Out of Hours Work Emails: Should you reply?

Out of Hours Work Emails: Should you reply?

In May 2015 a potential law suit in America raised the question of whether employees could sue their boss for making them answer work emails outside of work hours.

The Center for Creative Leadership carried out a survey and reported on it, in their White Paper: Always On, Never Done? Don’t blame the Smartphone. The survey reported that most people who use smartphones at work, stay connected for more than 13 hours a day!  And at the weekends, they can spend another five hours checking work emails.

When the office contacts you at home
When you’re looking for an “Easy Like Sunday Morning” moment but get an email from work

With the rise in work-issued smart phones, the question is whether this gives your boss the right to email you and insist on a response, after work hours?

And if so, should the employee then be equally within their rights to list this for overtime pay? That question stands even if the phone is yours and not work-issued.

Replying to the original article, posted on The Wall Street Journals Facebook Page [1] Should It Be Illegal For Your Boss To Make You Email After Work?:-

“I think “making you answer late-night email” is misleading. Many people complete their work at odd hours, and sending an email completes the task with no expectation that someone will answer it at the time sent. True emergencies are also fair game, and if they happen frequently, expectations and compensation should be discussed.”

“I’ve liked all my bosses over the years, if one happened to ring at 10pm it must be important. Nothing wrong with putting a bit of extra effort in especially later on when you need something from the boss it’s not a hassle. As long as it squares itself out, if it’s all one way yeah forget it.”

“I responded to one of my boss’ emails after 8pm and he told me off. He expected a reply the next morning.”

When work contacts you at home
“You couldn’t have emailed me this Friday afternoon?!!”

“Depends on the job and the boss. Basically, the reasoning behind it.”

“No, it’s your time”

“NO, unless you’re friends or paid to take care of it”

“It depends on your job, but I wouldn’t reply. There must be a work/life balance, and many bosses tend to make their immediate issue, yours as well, even if it’s after business hours.”

Certainly there is recognition that employees home and social time should be protected, and respected.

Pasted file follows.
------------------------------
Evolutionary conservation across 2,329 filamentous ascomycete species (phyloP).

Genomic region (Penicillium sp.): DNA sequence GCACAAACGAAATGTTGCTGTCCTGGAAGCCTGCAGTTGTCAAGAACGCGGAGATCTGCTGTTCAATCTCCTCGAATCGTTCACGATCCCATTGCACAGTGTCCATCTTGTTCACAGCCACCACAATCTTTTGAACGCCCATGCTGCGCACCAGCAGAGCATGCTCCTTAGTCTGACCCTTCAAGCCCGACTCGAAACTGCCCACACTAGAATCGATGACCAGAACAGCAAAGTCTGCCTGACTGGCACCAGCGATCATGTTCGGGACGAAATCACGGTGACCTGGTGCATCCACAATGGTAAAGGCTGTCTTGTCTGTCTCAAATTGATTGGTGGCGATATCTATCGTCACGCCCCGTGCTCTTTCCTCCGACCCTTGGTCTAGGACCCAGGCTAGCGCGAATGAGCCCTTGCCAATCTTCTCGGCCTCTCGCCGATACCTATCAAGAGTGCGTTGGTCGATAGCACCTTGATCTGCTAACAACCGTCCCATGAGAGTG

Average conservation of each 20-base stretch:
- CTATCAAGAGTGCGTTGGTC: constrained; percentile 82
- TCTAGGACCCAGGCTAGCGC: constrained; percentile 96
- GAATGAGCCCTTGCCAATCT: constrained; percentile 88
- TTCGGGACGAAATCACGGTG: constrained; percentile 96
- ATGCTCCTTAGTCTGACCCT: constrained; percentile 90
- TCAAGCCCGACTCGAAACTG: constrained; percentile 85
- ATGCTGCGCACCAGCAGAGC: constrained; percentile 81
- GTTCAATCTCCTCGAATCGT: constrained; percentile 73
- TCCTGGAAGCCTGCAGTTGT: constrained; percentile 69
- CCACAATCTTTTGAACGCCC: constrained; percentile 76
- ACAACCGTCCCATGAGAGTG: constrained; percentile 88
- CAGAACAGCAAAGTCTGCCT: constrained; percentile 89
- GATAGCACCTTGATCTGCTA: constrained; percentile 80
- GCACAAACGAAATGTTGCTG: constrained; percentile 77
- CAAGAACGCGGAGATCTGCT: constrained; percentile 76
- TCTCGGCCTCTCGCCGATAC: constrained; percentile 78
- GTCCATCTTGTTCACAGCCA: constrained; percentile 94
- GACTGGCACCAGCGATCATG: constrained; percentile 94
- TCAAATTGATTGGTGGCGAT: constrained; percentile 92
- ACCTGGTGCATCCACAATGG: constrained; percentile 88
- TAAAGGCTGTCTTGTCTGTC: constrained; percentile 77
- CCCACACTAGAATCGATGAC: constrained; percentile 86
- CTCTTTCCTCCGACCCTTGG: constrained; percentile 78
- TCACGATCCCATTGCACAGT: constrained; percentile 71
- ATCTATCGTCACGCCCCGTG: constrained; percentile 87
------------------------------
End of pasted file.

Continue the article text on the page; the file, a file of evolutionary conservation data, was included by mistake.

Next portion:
In some instances Global Companies have applied cut-off times to their email networks. Volkswagon has a system in place that stops any emails being sent to company mobiles between 6pm and 7am. And Daimler’s email network automatically deletes emails that are sent to employees who are on vacation [2].   Some companies have implemented policies that allow employees the choice to answer work emails during weekends or vacation, without repercussions if they choose not to.

But in other cases, governments are taking the steps to make it illegal for employers to insist that workers are online and responsive outside of their contracted work hours.  Such a move takes the decision out of the employees hands, who may fear they will be passed over for advancement if they don’t immediately respond to out-of-hours emails.

For many, where they are not contracted to be ‘on-call’ or responsive to late night communications, it’s a case of etiquette. Yes, we may recognise that for some bosses late night is the perfect time to send out that email they didn’t get to during the day time. Or it was an email that slipped their mind during the daytime, and they suddenly remembered it whilst watching TV.

If you are a Boss and you know that you have the tendency to hit your emails in the evening, have THE conversation with your employees early on. This may be ‘I may email you at night, but I do not expect you to read it or reply to it until you are back at your desk in the office’. Or, ‘I will make it clear in the email title if this is something that can not wait’.

But really, unless it’s “life and death”, sure write the email but save it to drafts and send it in the morning.

What Are Your Thoughts?

[1] Wall Street Journal Facebook Post

[2.] Should it be illegal for your boss to make you email after work– FastCompany.com

What do you think?

Written by Trudy Allen

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